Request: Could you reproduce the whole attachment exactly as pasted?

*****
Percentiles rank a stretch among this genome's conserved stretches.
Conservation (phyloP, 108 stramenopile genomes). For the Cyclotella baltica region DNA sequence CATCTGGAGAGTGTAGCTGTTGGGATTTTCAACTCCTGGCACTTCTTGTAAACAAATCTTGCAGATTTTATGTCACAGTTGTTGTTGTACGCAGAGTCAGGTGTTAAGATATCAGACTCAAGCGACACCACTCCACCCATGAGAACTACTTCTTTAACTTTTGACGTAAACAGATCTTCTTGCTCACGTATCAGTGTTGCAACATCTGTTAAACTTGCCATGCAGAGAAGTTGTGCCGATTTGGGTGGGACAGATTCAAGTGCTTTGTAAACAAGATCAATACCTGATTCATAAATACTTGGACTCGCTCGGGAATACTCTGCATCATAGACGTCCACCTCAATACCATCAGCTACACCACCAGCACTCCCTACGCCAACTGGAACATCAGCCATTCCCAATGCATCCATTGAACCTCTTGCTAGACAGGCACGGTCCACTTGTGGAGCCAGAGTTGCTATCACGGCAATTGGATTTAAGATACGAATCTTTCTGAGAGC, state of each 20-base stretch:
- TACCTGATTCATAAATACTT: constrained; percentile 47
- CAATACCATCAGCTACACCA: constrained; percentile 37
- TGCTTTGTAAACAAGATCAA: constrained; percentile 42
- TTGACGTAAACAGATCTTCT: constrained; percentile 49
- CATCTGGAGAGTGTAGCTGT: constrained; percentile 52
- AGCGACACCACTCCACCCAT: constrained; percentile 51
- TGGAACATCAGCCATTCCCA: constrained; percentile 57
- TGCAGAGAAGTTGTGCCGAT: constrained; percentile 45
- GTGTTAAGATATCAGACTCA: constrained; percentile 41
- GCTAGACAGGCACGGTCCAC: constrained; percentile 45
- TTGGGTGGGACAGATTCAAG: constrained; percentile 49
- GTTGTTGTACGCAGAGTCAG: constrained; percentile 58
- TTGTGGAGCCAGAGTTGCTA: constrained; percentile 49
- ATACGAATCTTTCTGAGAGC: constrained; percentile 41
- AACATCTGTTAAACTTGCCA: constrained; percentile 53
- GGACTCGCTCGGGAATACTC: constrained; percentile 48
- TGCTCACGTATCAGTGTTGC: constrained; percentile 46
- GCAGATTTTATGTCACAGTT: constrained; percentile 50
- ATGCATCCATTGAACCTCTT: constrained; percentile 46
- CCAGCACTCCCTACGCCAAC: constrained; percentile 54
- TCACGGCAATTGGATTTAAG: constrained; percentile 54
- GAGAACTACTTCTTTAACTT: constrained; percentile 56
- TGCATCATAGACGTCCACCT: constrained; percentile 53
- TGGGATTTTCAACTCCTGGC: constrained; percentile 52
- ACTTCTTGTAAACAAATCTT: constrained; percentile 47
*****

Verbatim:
Percentiles rank a stretch among this genome's conserved stretches.
Conservation (phyloP, 108 stramenopile genomes). For the Cyclotella baltica region DNA sequence CATCTGGAGAGTGTAGCTGTTGGGATTTTCAACTCCTGGCACTTCTTGTAAACAAATCTTGCAGATTTTATGTCACAGTTGTTGTTGTACGCAGAGTCAGGTGTTAAGATATCAGACTCAAGCGACACCACTCCACCCATGAGAACTACTTCTTTAACTTTTGACGTAAACAGATCTTCTTGCTCACGTATCAGTGTTGCAACATCTGTTAAACTTGCCATGCAGAGAAGTTGTGCCGATTTGGGTGGGACAGATTCAAGTGCTTTGTAAACAAGATCAATACCTGATTCATAAATACTTGGACTCGCTCGGGAATACTCTGCATCATAGACGTCCACCTCAATACCATCAGCTACACCACCAGCACTCCCTACGCCAACTGGAACATCAGCCATTCCCAATGCATCCATTGAACCTCTTGCTAGACAGGCACGGTCCACTTGTGGAGCCAGAGTTGCTATCACGGCAATTGGATTTAAGATACGAATCTTTCTGAGAGC, state of each 20-base stretch:
- TACCTGATTCATAAATACTT: constrained; percentile 47
- CAATACCATCAGCTACACCA: constrained; percentile 37
- TGCTTTGTAAACAAGATCAA: constrained; percentile 42
- TTGACGTAAACAGATCTTCT: constrained; percentile 49
- CATCTGGAGAGTGTAGCTGT: constrained; percentile 52
- AGCGACACCACTCCACCCAT: constrained; percentile 51
- TGGAACATCAGCCATTCCCA: constrained; percentile 57
- TGCAGAGAAGTTGTGCCGAT: constrained; percentile 45
- GTGTTAAGATATCAGACTCA: constrained; percentile 41
- GCTAGACAGGCACGGTCCAC: constrained; percentile 45
- TTGGGTGGGACAGATTCAAG: constrained; percentile 49
- GTTGTTGTACGCAGAGTCAG: constrained; percentile 58
- TTGTGGAGCCAGAGTTGCTA: constrained; percentile 49
- ATACGAATCTTTCTGAGAGC: constrained; percentile 41
- AACATCTGTTAAACTTGCCA: constrained; percentile 53
- GGACTCGCTCGGGAATACTC: constrained; percentile 48
- TGCTCACGTATCAGTGTTGC: constrained; percentile 46
- GCAGATTTTATGTCACAGTT: constrained; percentile 50
- ATGCATCCATTGAACCTCTT: constrained; percentile 46
- CCAGCACTCCCTACGCCAAC: constrained; percentile 54
- TCACGGCAATTGGATTTAAG: constrained; percentile 54
- GAGAACTACTTCTTTAACTT: constrained; percentile 56
- TGCATCATAGACGTCCACCT: constrained; percentile 53
- TGGGATTTTCAACTCCTGGC: constrained; percentile 52
- ACTTCTTGTAAACAAATCTT: constrained; percentile 47